The Rolls-Royce Merlin engine originally came with a direct carburettor, prone to cut-out due to fuel flooding in negative G. Image: wikimedia commons

By March 1941, Shilling was touring RAF fighter stations installing her deceptively simple innovation that, according to Matthew Freudenberg in Negative Gravity: A Life of Beatrice Shilling, was immensely popular with British pilots as it restored Flight Command’s competitive advantage in combat. It has passed into legend that it was the mathematician and engineer with responsibility for Merlin superchargers at Roll-Royce, Sir Stanley Hooker (later of Hawker Siddley Harrier fame), who coined the jocular nickname ‘Mrs Shilling’s orifice’ for the flow-restricting washer that was to remain in place until the advent of a redesigned pressure carburettor fuel metering system in 1943. As the pressure carburettor’s operation is unaffected by gravity, Merlin engines fitted with the new technology could now operate reliably in terms of fuel delivery in any flight attitude, meaning that Shilling’s ingenuity had served its purpose and was becoming obsolete.

With the war over in 1945 Shilling still played an important role at RAE where she continued with engine components research before moving to the mechanical engineering department, where she investigated problems of heat transfer, working on projects such as the Blue Streak intermediate-range ballistic missile (IRBM) that was intended to maintain an independent British nuclear deterrent. According to her entry in International Women in Science, she played a part in, “looking into problems such as wet runways and their effect on braking. She also worked on supersonic aircraft and rocket propulsion.” In 1956, Shilling (under her married name of Naylor) joined the Institution of Mechanical Engineers as associate member, citing her contribution to the RAE Restrictor in support of her application. She is recorded as having worked on the British bobsled team’s sled ahead of the 1968 Grenoble Winter Olympics. In 1969 she was awarded an honorary doctorate from the University of Surrey.

Shilling was from her childhood interested in motorcycles, and by the 1930s she was one of the few women racers to compete at the Brooklands circuit at the time. Up until 1939 she rode a Norton M30 that she looked after and modified herself. According to one expert at vintagenorton.com, with something of an engineering irony given her professional aero-engineering expertise, photographic evidence suggests that Shilling’s fuel tank did “not seem to fit properly.’ Notwithstanding, in 1934 she was able to lap Brooklands at 106mph (170kph), making her the second woman to earn the British Motorcycle Racing Club’s Gold Star for plus-100mph laps.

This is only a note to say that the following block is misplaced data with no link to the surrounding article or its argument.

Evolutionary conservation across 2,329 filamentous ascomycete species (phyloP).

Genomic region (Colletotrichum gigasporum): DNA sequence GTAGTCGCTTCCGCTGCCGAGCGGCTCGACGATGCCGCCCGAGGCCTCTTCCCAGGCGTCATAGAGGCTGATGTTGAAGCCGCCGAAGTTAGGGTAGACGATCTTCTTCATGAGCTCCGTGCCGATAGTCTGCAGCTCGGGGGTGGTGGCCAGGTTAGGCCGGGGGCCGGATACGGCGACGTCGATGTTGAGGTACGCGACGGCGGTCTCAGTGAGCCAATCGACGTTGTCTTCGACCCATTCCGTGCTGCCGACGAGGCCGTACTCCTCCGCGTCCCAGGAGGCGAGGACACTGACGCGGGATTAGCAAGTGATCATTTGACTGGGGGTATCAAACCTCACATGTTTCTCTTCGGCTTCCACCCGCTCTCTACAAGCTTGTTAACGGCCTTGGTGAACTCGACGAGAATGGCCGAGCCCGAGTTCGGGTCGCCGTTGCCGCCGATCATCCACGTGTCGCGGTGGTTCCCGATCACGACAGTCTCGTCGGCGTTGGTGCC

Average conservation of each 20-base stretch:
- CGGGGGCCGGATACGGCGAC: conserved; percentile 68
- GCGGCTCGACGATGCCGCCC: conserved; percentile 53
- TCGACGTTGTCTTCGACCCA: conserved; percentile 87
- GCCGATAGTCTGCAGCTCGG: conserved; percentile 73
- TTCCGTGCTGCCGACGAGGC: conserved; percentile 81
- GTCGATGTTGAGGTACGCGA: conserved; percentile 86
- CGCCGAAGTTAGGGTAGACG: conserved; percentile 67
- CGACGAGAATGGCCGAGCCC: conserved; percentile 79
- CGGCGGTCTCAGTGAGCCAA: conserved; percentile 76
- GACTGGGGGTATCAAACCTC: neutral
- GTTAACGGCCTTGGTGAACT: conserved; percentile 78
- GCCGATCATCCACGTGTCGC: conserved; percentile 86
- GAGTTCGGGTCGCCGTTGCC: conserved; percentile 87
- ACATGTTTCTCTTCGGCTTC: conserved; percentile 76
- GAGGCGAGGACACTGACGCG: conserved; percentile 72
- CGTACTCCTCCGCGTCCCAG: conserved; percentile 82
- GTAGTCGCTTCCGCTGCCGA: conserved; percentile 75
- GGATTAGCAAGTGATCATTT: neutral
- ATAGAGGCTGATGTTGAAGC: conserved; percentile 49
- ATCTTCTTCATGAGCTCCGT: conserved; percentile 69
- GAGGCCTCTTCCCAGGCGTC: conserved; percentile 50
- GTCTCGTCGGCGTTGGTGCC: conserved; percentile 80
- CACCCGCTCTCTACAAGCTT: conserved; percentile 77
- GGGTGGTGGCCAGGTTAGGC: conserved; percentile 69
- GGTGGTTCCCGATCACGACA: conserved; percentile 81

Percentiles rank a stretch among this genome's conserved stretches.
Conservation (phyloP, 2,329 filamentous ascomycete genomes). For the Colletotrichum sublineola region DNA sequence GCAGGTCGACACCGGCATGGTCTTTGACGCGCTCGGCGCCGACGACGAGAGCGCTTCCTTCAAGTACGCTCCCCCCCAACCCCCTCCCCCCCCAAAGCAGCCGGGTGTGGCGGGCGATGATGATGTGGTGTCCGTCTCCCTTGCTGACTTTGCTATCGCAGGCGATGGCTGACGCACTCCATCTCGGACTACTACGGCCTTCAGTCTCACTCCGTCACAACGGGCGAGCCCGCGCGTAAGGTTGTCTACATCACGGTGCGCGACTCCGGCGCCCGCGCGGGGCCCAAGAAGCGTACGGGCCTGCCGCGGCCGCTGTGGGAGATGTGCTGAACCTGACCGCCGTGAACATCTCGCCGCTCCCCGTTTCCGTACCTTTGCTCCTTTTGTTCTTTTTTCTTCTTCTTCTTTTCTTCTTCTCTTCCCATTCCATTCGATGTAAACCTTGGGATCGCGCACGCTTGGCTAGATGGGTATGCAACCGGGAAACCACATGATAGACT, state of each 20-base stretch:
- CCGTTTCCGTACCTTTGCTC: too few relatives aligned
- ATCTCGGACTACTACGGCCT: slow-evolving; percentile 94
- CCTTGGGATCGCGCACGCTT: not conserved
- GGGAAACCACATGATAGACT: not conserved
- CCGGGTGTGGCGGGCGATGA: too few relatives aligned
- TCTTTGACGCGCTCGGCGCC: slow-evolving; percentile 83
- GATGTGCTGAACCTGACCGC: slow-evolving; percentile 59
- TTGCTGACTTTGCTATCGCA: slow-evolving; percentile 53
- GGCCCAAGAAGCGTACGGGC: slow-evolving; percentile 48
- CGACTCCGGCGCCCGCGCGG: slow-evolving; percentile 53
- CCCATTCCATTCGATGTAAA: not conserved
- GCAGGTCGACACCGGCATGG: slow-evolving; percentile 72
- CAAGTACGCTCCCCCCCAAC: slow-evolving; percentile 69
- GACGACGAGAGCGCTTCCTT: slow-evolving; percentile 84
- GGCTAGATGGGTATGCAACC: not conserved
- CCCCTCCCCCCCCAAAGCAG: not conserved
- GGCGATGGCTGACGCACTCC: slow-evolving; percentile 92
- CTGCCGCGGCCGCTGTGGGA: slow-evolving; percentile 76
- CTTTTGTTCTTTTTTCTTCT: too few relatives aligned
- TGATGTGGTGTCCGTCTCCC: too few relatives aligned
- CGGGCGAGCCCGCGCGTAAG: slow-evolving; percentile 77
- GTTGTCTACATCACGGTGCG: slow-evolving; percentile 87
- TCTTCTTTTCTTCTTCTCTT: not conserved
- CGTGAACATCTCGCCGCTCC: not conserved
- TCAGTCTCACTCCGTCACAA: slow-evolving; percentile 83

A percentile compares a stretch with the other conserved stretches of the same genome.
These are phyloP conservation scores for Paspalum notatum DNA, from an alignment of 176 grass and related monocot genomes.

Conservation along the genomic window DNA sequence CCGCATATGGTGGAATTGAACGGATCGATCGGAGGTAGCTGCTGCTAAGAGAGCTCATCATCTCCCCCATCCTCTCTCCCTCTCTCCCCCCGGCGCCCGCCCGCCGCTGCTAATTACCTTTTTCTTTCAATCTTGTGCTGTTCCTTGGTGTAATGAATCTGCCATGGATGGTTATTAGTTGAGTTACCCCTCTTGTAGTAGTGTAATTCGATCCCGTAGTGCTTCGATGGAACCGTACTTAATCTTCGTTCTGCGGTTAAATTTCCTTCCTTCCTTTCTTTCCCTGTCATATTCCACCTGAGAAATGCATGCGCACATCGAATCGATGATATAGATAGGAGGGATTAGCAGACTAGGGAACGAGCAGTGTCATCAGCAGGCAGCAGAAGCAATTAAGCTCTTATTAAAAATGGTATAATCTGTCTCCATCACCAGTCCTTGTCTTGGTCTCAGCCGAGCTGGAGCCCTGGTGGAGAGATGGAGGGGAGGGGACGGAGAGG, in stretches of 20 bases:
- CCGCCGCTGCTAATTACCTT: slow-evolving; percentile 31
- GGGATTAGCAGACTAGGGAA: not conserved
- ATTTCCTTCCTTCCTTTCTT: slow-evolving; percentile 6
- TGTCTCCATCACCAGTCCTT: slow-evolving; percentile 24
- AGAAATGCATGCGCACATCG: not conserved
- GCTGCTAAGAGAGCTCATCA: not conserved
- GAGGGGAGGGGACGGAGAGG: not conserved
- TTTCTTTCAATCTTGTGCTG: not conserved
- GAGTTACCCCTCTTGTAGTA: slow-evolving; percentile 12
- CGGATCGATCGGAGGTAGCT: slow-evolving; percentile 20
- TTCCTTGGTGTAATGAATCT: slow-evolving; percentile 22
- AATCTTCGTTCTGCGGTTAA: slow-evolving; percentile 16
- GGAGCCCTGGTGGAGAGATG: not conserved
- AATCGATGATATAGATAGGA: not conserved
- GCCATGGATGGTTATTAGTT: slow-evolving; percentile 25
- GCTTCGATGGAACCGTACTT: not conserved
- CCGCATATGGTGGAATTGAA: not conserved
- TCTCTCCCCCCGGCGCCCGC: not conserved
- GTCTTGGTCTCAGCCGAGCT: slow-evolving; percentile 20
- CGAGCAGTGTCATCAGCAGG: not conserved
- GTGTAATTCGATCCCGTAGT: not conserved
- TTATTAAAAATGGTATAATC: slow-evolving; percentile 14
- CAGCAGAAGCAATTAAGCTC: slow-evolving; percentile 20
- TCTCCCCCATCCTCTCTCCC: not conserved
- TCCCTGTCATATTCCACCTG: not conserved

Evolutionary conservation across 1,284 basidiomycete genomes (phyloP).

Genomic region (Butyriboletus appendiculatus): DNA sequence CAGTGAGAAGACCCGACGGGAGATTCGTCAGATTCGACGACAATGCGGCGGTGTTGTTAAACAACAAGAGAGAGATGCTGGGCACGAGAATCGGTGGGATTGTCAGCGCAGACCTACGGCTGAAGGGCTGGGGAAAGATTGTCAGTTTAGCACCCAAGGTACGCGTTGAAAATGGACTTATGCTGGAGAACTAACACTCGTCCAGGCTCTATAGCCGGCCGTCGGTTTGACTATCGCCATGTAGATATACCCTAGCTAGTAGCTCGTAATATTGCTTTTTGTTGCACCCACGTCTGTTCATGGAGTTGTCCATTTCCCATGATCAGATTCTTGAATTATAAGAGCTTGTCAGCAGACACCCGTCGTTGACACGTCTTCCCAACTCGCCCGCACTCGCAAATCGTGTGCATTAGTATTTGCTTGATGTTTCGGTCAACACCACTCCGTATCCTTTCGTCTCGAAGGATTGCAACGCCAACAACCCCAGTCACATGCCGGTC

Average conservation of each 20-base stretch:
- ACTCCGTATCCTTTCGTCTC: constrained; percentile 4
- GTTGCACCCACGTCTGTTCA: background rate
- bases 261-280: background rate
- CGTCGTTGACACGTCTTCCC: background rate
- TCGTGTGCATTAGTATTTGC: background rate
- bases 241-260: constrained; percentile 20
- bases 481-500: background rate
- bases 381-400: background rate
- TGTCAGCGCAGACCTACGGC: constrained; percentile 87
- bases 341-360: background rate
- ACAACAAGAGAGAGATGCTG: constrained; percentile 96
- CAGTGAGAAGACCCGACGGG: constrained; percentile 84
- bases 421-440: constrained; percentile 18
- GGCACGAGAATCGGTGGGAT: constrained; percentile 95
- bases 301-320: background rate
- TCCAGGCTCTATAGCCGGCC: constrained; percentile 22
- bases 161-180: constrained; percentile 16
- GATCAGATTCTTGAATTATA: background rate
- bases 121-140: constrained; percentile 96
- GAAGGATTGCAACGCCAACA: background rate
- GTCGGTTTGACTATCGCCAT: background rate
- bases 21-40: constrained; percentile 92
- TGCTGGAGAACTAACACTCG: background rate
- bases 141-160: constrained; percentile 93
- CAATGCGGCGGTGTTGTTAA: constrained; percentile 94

As a child I played with Meccano

Beatrice Shilling (1909-1990)

This award may have played a part in Shilling’s private life, as there is an irresistible (though almost certainly apocryphal) anecdote that tells the story of how she refused her suitor’s proposal of marriage until he had also received the award. Given that her colleague at the RAE, mathematical test mechanic and fellow motorcyclist George Naylor received his star in 1938 and that the couple were married in September of the same year, the tale has some credibility (though not as much as his war record, which saw Naylor serve as a bomber pilot with No.625 Squadron RAF, where he reached the rank of Flight Lieutenant and was awarded the Distinguished Flying Cross.)

After the war Mr and Mrs Shilling continued to race, only this time in cars which they tinkered with and tuned in matrimonial harmony in their home workshop. In the early 1960s they raced an Austin-Healey Sebring Sprite, often at the Goodwood circuit, being placed several times and recording one outright win. George’s racing career evolved into something more serious, while in 1967 Beatrice was asked to provide engineering assistance to American racing driver Dan Gurney in order to solve overheating problems with his Eagle Mk1 Formula 1 racing car.

Shilling died in 1990 of spinal cancer leaving a legacy that significantly outweighs her engineering contribution to the war effort. Today, she is seen as an icon of women’s engineering, and in the 21st century there has been a brace of commemorative plaques unveiled in her honour, as well as a Wetherspoons pub, appropriately in Farnborough – ‘The Tilly Shilling’ – named after her.